This Davis image shows the Desert Cahuilla woman Alena Levy (on left) adding arrowweed to the bottom of a large grainary basket (NMAI object 7/2271) in 1917, at the Torres Martinez Reservation in California. Here, the Cahuilla woman Flora Debears holds a rabbit fur cape or blanket (NMAI object 7/0698), photographed in 1917 at the Torres Martinez Reservation in California. Note the traditional sun shelter or ramada, and the pottery olla at her feet, compared to Ms. Debears’ contemporary clothing and boots.
George Heye hired Mark R. Harrington in 1908, who continued to work for the MAI until until 1928 when he left to join the staff of the Southwest Museum. Mr. Harrington traveled and collected extensively along the Eastern Seaboard, the South and Midwest, and in Cuba. In Mississippi in 1908, he photographed the Choctaw man Jim Tubby.
Mr. Tubby is wearing a beaded bandolier sash on his right shoulder (NMAI object 1/8863) and is wearing a cloth cap (NMAI object 1/8852) shown below, while holding game sticks and preparation for a stick ball game.
Looking back over the almost 100 years since these images were taken, it is easy to detect the desire of the photographers to contribute to human knowledge, and the reality of the great changes that had happened—and were happening—to the subjects of the photographs during the early twentieth century. The NMAI Photo Archives and the Object Collections work hand in hand to document and tell the story of Native Peoples of the Western Hemisphere.
For more information on this collection and others, contact the NMAI photo archives at NMAIphoto@si.edu. We also invite you to add your tags and comments to these photos on the Smithsonian's Flickr Commons photostream. To see over 70,000 objects, photographs, finding aids, and other resources pertaining to American Indians, visit the Smithsonian Collections Search Center.
Lou Stancari is the Smithsonian National Museum of the American Indian.
As David Pogue recently reported in a piece, "Cameras That Dazzle, and Dismay" for the New York Times, as Christmas time nears camera companies rush to introduce new and compelling features and/or gimmicks to keep consumers buying digital cameras in this shaky economy. The number of digital cameras that will be shipped in 2009, in case you were wondering, is estimated to hover around 120 million units, according to one online estimate and that huge number doesn’t reflect sales of camera equipped phones.
Some of this year’s fancy cameras are going to be fitted out with just the kind of features you’d expect: longer zoom lenses, better image stabilizers, better video capability. But it’s some flashier new features that interest me because of what they reveal about our relationship to photography through the images we make. There’s a Sony Camera, called a party-shot “personal photographer,” that sits in a dock, swivels around, scans the room for people smiling, and then takes a picture. There are cameras that have blink detection settings, to make sure everyone is open-eyed and ready to be seen. Multiple LCD screens embedded in some camera bodies now allow both those in front and behind the lens to approve of pictures to be taken. One camera flashes a smiley face on its front side, to attract the attention of anyone about to be snapped. Another, a Samsung, goes a step further and in its “kid mode,” plays cartoon animations on the camera’s front screen to snag the attention of kids, or maybe anyone with Attention Deficit Hyperactivity Disorder. Also popular this year, cameras with built in micro-projectors that make slide shows and video showings possible, anywhere and on any sort-of-flat surface, so people can broadcast their own breaking news, on the spot.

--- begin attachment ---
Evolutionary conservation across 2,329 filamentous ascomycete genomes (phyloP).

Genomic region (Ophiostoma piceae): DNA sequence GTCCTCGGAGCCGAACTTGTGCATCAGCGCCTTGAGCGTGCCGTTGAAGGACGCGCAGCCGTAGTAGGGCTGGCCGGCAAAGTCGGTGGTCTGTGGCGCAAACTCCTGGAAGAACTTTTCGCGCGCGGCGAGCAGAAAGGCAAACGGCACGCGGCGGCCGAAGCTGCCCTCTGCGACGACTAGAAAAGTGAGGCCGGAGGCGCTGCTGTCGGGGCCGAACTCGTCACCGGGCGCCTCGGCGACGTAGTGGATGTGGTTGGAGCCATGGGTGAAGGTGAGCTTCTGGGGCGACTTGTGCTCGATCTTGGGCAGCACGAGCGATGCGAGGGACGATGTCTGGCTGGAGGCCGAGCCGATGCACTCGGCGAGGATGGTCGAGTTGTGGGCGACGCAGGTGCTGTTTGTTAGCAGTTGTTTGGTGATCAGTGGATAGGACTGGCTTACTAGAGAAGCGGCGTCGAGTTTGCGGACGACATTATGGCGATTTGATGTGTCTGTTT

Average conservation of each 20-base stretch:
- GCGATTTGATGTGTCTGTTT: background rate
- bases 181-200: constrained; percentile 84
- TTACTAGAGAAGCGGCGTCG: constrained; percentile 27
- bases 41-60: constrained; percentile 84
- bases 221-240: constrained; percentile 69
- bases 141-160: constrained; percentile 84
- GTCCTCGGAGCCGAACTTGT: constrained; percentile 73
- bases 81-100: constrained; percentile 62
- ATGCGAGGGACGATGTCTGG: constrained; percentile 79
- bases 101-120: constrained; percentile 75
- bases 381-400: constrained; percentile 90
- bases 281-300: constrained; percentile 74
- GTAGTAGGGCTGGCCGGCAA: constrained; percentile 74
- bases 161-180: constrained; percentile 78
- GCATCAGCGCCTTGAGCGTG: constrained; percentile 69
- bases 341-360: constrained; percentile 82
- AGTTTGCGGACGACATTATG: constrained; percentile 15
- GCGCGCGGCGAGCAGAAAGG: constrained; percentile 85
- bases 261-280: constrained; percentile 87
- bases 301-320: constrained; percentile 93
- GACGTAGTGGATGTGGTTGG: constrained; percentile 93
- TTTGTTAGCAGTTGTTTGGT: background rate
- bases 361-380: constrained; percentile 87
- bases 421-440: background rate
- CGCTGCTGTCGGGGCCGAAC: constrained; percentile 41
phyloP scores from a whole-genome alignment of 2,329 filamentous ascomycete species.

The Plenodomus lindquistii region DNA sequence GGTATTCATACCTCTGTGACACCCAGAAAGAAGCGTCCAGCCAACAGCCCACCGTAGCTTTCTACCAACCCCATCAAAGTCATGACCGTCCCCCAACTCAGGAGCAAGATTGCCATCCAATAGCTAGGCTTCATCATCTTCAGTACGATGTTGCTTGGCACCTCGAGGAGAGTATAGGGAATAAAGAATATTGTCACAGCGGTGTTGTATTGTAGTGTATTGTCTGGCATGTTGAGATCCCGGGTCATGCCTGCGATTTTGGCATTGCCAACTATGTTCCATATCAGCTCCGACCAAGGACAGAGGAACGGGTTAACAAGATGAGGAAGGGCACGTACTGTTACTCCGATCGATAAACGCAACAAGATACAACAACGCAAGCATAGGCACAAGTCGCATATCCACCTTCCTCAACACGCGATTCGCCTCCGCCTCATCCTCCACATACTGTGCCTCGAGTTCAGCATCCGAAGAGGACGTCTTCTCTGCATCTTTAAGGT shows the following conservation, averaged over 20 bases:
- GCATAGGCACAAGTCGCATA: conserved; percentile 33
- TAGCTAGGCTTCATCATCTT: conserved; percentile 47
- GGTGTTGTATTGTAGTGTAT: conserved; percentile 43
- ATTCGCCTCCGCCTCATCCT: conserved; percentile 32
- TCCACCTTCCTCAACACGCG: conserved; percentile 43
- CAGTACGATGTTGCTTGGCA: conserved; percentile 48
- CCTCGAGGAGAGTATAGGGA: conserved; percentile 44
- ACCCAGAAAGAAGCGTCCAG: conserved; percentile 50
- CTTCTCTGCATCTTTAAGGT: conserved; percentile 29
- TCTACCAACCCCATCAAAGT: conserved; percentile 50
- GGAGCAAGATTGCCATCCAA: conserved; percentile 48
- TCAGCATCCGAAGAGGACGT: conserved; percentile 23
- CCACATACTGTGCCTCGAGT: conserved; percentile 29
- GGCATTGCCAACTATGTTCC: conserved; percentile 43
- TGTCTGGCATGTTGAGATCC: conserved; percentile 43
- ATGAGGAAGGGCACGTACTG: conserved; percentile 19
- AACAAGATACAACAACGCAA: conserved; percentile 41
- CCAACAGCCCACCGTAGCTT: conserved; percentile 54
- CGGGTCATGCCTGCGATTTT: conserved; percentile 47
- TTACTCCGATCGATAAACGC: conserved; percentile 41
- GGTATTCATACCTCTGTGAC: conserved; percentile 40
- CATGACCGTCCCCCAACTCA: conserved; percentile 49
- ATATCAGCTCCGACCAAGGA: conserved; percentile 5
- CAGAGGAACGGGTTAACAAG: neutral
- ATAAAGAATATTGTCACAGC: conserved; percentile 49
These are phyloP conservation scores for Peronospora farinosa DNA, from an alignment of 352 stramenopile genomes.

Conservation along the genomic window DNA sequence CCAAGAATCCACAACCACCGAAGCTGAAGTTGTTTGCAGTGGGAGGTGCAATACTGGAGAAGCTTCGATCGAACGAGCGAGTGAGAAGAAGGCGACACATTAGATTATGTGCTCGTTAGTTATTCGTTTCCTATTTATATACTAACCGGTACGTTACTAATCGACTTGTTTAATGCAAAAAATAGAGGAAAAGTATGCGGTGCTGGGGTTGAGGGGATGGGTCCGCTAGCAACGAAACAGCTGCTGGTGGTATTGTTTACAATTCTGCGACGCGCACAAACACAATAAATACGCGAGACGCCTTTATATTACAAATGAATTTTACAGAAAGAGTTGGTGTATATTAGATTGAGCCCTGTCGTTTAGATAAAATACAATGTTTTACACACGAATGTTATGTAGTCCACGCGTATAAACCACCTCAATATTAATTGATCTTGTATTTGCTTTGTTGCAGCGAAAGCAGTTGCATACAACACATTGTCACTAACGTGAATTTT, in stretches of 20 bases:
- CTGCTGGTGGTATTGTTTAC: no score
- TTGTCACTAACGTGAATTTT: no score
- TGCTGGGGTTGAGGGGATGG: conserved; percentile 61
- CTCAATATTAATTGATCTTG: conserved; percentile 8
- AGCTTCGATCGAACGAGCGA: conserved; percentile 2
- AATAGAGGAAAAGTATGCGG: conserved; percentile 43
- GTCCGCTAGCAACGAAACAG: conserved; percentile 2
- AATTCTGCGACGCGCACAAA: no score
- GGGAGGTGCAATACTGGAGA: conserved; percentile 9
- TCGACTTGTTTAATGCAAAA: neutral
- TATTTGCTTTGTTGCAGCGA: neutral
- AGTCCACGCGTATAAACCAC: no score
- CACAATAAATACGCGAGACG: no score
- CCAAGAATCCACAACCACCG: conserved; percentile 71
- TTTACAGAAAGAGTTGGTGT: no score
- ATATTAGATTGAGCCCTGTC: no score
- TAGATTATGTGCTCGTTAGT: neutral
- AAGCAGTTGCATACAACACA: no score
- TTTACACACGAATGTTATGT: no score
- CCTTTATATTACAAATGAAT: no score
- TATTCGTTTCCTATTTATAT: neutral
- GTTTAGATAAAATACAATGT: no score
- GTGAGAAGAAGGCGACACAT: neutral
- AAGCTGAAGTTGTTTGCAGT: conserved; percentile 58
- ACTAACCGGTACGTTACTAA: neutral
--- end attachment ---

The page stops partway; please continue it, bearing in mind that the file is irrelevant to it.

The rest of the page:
But the feature that really caught my attention, something I read about on PC Magazine’s website is on a Sony/Ericsson phone that won’t be in the stores until early 2010. The new XPERIA X10 (communication = experience, right?), with its sophisticated face recognition technology, can identify up to five faces in any picture and then automatically link them, through the user's social network contact list, to the people depicted.
What strikes me is that these new digital do-dads reinforce the fact that the complex relationships between images, business, communication, news, and entertainment keep on morphing. It also makes me wonder what else we, in our wildest dreams as image producers and consumers, really want, and what Santa might be working on for later next year.